I’m not trying to make excuses here but I could understand if Button was thinking about ways to win while Barrichello felt comfortable as he was leading anyway.

    1. the fact of the matter is Mr Brawn wants john button’s son to win all the races,

    2. Yes there was, Jenson was complaining that Rubens was going too slow and that he needed him to go faster. I heard it, infact anyone paying attention to the BBC broadcast coverage would have heard it.

  11. MacademiaNut
    10th May 2009, 20:29

    After the race, Barrichello said: “Before the race the agreement was that both the cars would be doing three stops.”

    So, both of them were on the three stop strategy. BUT chose to go to two-stopper because he felt that he will be caught behind ROS. So, he decided to change his strategy.

    The correct question then should be, “why did Brawn choose only Button to switch to two-stopper and not both?”

    They both agreed to three-stopper and probably three-stopper was not a good strategy to begin with. BUT was smart to change it on track. BAR did not.

  12. It was more subtle than the Schumacher years, granted, but it was still not the least obvious position swap Brawn could have come up with. There’s no way he would have thought this strategy optimal. I just can’t see any reason to do this other than to give Button the win. Which is fair enough, I suppose, but you do feel for Reubens.

  13. I trust Brawn and believe it was a curious and initially unforseen mistake or perhaps even a rare miscalculation, simple as. As masterful a tactition as Ross is, it’s far to early in the season to be adopting team orders. Rubens appeared the stronger all weekend, and if anything I would have thought the team anticipated a Rubens win, so it seems odd to gamble that much more to give Jenson the win…

  14. The problem was not Rubens third stint. Just draw the whole lap chart and you’ll see that even if Rubens had been faster during his third stint he would have come up to Massa and Vettel.

    The reason Rubens lost the race was that Button had an extremely fast second stint that lasted for 30 laps! How he set those times with such a heavy car and on one set of tyres is just unbelievable. Barrichello could never have pulled that off.

  15. no one did a 3 stopper there since 2004 so I guess the team wanted to make sure button could exploit his true pace fully.

  16. Ross Brawn is a proven past master of team orders, and as we’ve debated else where on this site I don’t particularly oppose the notion. Especially come next year when the championship will be determined by the most wins.

    What better result than your current championship leading driver collecting another win and your other driver coming home second to maximize manufacturer’s points?? Perfect strategy to my way of seeing things.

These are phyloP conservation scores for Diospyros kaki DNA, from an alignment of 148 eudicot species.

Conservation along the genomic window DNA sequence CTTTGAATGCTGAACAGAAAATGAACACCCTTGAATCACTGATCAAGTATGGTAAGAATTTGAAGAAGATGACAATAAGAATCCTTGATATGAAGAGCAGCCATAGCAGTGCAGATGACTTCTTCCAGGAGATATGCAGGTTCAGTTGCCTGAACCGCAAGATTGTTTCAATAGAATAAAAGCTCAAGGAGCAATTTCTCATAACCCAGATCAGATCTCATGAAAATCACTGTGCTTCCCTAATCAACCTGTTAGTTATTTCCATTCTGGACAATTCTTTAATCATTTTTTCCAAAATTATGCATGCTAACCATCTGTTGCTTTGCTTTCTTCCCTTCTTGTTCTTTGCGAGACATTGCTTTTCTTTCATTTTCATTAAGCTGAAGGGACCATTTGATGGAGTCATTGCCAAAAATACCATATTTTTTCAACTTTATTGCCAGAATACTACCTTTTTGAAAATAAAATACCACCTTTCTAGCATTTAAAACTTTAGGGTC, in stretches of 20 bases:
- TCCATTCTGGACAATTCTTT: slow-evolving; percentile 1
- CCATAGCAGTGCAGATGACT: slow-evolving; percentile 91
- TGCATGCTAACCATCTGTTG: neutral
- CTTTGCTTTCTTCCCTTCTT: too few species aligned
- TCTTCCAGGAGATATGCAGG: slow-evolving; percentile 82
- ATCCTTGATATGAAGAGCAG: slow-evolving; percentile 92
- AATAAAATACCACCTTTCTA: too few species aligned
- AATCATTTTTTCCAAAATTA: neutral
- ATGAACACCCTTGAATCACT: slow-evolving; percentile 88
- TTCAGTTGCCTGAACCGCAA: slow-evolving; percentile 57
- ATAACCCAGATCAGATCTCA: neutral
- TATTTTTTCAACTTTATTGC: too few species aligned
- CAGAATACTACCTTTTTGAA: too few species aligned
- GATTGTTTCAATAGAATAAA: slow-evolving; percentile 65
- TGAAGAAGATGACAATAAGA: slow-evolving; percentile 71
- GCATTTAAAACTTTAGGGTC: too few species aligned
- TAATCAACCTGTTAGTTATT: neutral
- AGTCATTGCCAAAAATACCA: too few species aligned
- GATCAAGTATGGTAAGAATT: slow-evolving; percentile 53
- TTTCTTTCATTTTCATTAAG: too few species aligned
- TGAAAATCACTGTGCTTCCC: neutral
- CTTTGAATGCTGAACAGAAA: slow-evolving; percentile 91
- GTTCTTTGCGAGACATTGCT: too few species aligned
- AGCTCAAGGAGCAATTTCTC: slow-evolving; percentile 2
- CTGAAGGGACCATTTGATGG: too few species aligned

Sorry Rubens, your a great guy, a talented driver, but the team will always put the best strategy behind Jenson. And that decision was proven by Jenson’s amazing last lap in Q3. He’s a consistently better and faster driver. End of story.

    1. keep up with the news. next year will be decided by most points, not most wins.

  17. YES YES YES!

  18. Well, the poll results at the moment are 50-50 so I guess this one will be argued long into the season!

    Like Keith, I can’t see how three stops could have been considered a better option than two when taking track position and traffic into account. Whether or not the mistake was deliberate or not depends on who made the call to switch Button’s strategy. If it was his engineers alone, as Brawn contend, then maybe Rubens’ people are to blame, but I can’t believe that a master tactician like Ross would leave it to his engineers to call the race.

    1. Yep still split down the middle, only five votes in it after 565 cast…

    2. I like to know when was the last time anyone won anything in a F1 race with a 3 stop. I agree with your post.

  19. Here’s my take on it and I’ve posted this over at AMF and PlanetF1 too just for full disclosure so some of you may have already seen it… Brawn essentially sold Rubens a strategy that required him to set a pace that no driver short of Schumacher could possibly have done

    24.097[—-]23.757[—-] 0.340[—-]
    23.906[—-]23.607[—-] 0.299[—-]
    23.731[—-]23.646[—-] 0.085[—-]
    23.895[—-]23.368[—-] 0.527[—-]
    23.558[—-]23.460[—-] 0.098[—-]
    24.055[—-]23.890[—-] 0.165[—-]
    23.911[—-]23.436[—-] 0.475[—-]
    23.653[—-]23.386[—-] 0.267[—-]
    23.916[—-]23.394[—-] 0.522[—-]
    23.861[—-]23.406[—-] 0.455[—-]
    23.517[—-]23.463[—-] 0.054[—-]
    23.594[—-]23.454[—-] 0.140[—-]
    23.683[—-]23.444[—-] 0.239[—-]